How to Guard Against Biologics and Medtech Patents Litigation

Life sciences companies are increasingly looking to the courtroom to resolve their disputes which were simmering during the pandemic. Ching-Lee Fukuda explains why litigation in the fields of biologics and medtech is now particularly likely, and how companies can best prepare for claims in these areas.

Given the large number of biologic products that are currently being developed and marketed, both big pharma and bio-tech startups are likely to experience an upturn in litigation in the area of biologics. This is in part because the historic broad scope of biologics patents tends to generate bona fide patent invalidity issues. For example, under U.S. patent laws, patents must be ‘enabled,’ meaning that they must adequately describe how to make and use the claimed invention. If they do not, they are vulnerable to claims.

Given the inherent uncertainties in biological systems, and the tendency of litigants to make their claims as broad as possible in order to capture the maximum number of competitor products, many biologic patents have encountered effective challenges in litigation. Such challenges have not tended to go in favor of the patent holders. However, there are ways in which biotech patents can be made sufficiently robust to withstand challenges; for example, by ensuring that the patent is written in a manner that can withstand enablement scrutiny.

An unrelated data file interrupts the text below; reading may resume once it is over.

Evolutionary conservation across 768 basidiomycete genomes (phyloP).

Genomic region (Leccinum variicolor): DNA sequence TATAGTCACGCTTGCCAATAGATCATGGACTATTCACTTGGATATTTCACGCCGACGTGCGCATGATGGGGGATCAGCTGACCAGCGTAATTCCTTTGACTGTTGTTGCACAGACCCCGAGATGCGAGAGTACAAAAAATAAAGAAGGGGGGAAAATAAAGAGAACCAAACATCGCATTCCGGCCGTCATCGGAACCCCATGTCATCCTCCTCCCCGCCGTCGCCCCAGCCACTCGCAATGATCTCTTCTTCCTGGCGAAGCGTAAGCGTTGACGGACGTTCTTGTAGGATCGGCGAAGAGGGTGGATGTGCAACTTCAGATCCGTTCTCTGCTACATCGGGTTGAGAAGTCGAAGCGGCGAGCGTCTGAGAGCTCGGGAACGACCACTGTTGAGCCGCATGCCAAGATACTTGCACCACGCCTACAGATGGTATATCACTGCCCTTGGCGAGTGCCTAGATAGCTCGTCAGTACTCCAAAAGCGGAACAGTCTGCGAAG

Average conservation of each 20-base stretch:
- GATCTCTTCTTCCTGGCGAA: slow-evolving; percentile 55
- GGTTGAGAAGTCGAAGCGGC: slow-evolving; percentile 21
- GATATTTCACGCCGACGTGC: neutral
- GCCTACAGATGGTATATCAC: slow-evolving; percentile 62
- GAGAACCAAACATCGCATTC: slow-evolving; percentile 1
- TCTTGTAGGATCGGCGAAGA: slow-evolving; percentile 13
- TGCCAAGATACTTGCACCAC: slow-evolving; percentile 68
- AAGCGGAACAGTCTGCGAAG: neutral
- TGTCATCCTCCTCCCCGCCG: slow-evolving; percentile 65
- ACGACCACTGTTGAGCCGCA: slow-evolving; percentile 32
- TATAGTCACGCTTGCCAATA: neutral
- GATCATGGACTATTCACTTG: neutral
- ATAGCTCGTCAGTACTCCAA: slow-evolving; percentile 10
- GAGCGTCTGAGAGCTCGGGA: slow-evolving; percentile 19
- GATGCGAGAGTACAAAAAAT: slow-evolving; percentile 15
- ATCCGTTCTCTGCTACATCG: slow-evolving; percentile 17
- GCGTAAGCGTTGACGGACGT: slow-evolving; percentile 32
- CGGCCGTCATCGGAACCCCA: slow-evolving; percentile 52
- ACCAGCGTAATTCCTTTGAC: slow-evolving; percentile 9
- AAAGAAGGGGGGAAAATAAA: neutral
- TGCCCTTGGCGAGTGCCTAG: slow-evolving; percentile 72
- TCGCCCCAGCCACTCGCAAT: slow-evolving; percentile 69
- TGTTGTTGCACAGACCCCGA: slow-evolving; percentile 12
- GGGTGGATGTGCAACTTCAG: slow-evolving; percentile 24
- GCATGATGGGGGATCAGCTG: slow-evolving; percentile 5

We are also likely to see an upturn in litigation in the field of medtech, particularly as innovation fuels competitiveness between originators over market share. This will impact both large, established players, and the smaller startup companies that are looking to gain a foothold in established markets with innovative, disruptor products which pose a challenge to established players.

In medtech, the patents battleground is shifting from mechanical devices toward inventions that rely heavily on software implementation; the area where most top-of-the-line innovation is now occurring. We are also likely to see some of the non-practicing entity litigation that has previously plagued the high tech industry. Medtech companies would be prudent to prepare for any claims against them by putting robust confidentiality provisions in their employment agreements and separation agreements. It would also be advisable to implement strict measures to protect software innovations as trade secrets, where possible. These could involve encrypting, where necessary, and ensuring that disclosure is made only on a need-to-know basis within the company.